Minutes - TRIPS Council - View details of the intervention/statement

H.E. Ambassador Xolelwa Mlumbi-Peter
European Union
520.   The EU would like to thank South Africa for introducing this agenda item. 521.   The world quickly needs to develop and deploy effective diagnostics, safe and effective treatments and vaccines, which are available and accessible everywhere, at an affordable price. This is the only way to make sure we can jointly defeat the virus. 522.   It is clear that broad and equitable access to existing and new treatments, and ultimately vaccines, will be key to tackle the present public health crisis, including for developing countries that have no production capacities or more limited financial resources. 523.   It is with this objective in mind that the EU has led "The Coronavirus Global Response" pledging initiative with the WHO and global partners to accelerate the development, production and deployment of vaccines, diagnostics and therapeutics, and to strengthen national health systems against COVID-19. The EU has also led the work on a Resolution on COVID-19 Response, adopted by the 73rd World Health Assembly on 19 May 2020. This resolution represents a strong commitment of the global community to international cooperation in fighting the pandemic and ensuring access to COVID-19 treatments and vaccines. 524.   Global cooperation is essential to accelerate the development and scale-up the production of safe, effective, quality diagnostics, medicines and vaccines for the COVID-19 response, including through arrangements with industry and existing mechanisms for voluntary pooling of rights and licensing. 525.   Pooling of rights and other voluntary licensing arrangements allow to accelerate the development of diagnostics, medicines and vaccines for COVID-19 and scaling up their production. These mechanisms benefit everyone as they drive both access and innovation. 526.   The TRIPS Agreement provides various avenues to address potential IP matters in the case of health emergencies should voluntary mechanisms fail, not only with regard to patents, but also with regard to other IP rights. These include general clauses on exceptions or provisions on compulsory licensing. 527.   In the European Union these provisions are implemented either at regional or national level. For example, the areas of copyright, trademarks, designs and trade secrets are largely harmonised at regional level, including provisions on exceptions and limitations. On the other hand, the granting of compulsory licences in the area of patents is regulated at national level - each EU Member State has relevant legislation and is able to issue a compulsory licence at national level. 528.   The EU has consistently supported the use, where necessary and justified, of the flexibilities provided under the TRIPS Agreement and the Doha Declaration with the objective of ensuring effective access to medicines. 529.   We also recall that the TRIPS Council Secretariat has, regularly and consistently, offered its services to any WTO Member that sees itself in the need of getting help to manage the process of Article 31bis of the TRIPS Agreement. 530.   The innovation model, based on patents, has delivered consistent progress in global public health, continuously leading to important new and improved treatments as well as much extended life expectancy, tackling the global health challenges humanity faced so far. The EU considers that on the basis of the current system, with the necessary IP tools and arrangements in place, existing and new treatments, and ultimately vaccines, can be made available and effectively deployed rapidly across the globe. 531.   A well-functioning ecosystem for the protection and enforcement of intellectual property rights remains a crucial incentive for innovation, the research and development of new vaccines, medicines and treatments. 532.   Let us also recall that evidence shows that indeed there are many different significant causes of lack of access to medicines. It is no different in the case of COVID-19. There are no simple solutions to the current crisis. We need the necessary expertise in production of new treatments or vaccines, we need sufficient manufacturing capacity and access to resources needed to produce such treatments or vaccines. 533.   It is the view of the European Union that in order to ensure equitable and affordable access to the required treatments and vaccines, we must work collaboratively with industry and with each other, incentivise innovative solutions to COVID-19, ramp up manufacturing capacity and pool resources. 534.   There is another aspect in the fight with COVID-19 that we would like to highlight in this discussion. 535.   A report by Europol titled 'Viral Marketing – counterfeits, substandard goods and intellectual property crime in the COVID-19 pandemic' shows that organised crime groups quickly adapt to the new trade environment and find their way to infiltrate the legitimate supply chain of pharmaceutical products and equipment. A study of the European Union Intellectual Property Office and the Organisation for Economic Cooperation and Development on Trade in counterfeit pharmaceutical products shows the economic and social costs of trade in fake medicines and the threat to public health. 536.   The surge in demand for anti-COVID-19 products poses heightened risks to public health, because fake and substandard products, such as unproven and fake treatments, test kits and medical equipment and supplies – masks, ventilators, gloves, etc. – have flooded the market and this is bound to get worse when the new COVID-19 treatments and vaccines will be available. 537.   Due to the global nature of these crimes, global cooperation is necessary. 538.   Public health in light of the pandemic is a clear and undisputed priority. No effort must be spared to obtain effective and affordable treatment, vaccines, tests and medical devices necessary to fight this pandemic and to ensure that these products are safe for our citizens. These efforts have to be sustained for as long as needed.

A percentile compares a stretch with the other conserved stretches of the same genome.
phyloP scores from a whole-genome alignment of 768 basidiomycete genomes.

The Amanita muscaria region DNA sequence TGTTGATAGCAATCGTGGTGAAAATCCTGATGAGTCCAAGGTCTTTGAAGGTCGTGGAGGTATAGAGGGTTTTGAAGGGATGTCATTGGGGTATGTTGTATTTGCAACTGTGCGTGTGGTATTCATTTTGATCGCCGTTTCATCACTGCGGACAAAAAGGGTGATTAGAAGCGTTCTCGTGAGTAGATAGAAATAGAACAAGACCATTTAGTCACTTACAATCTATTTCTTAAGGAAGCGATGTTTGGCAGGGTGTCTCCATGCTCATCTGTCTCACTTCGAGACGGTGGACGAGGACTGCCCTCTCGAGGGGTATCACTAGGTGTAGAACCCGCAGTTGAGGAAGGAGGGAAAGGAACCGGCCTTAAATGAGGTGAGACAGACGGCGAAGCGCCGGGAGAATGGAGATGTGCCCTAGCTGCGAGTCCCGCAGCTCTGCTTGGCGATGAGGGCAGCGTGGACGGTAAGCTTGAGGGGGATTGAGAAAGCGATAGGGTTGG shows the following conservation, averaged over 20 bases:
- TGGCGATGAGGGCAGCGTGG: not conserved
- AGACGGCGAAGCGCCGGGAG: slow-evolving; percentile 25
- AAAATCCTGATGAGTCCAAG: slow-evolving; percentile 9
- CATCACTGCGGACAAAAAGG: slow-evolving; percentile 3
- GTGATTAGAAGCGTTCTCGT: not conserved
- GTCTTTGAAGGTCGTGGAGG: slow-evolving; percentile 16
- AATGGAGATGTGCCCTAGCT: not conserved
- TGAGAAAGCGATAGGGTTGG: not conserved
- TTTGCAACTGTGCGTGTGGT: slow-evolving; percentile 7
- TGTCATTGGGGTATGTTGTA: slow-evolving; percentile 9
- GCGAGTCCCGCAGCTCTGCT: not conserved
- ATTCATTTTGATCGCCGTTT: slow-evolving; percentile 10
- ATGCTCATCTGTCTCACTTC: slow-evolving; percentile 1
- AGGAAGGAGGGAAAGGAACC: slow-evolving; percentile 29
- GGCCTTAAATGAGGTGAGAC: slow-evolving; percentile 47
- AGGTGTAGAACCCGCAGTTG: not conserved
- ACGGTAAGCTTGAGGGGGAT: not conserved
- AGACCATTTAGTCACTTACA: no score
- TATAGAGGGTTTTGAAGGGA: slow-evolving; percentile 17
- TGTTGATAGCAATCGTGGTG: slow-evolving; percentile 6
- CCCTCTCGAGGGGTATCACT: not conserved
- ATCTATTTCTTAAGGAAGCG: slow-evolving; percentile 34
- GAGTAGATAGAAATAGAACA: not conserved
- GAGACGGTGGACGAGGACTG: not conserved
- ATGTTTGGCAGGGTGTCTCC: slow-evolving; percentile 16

The Council took note of the statements made.
55.   The Chair said that this item had been put on the agenda at the request of South Africa. A communication concerning had been circulated in document IP/C/W/666. She invited South Africa to introduce the item.
56.   The representative of South Africa took the floor to introduce the item.
57.   The representatives of Nigeria; Indonesia; Chile; Tanzania, on behalf of the African Group; Colombia; China; Malaysia; Zimbabwe; India; Chinese Taipei; Canada; the United Kingdom; the European Union; Ecuador; Australia; Switzerland; the United States of America; Sri Lanka; Japan; and the WHO took the floor.
58.   The Council took note of the statements made.
IP/C/M/95, IP/C/M/95/Add.1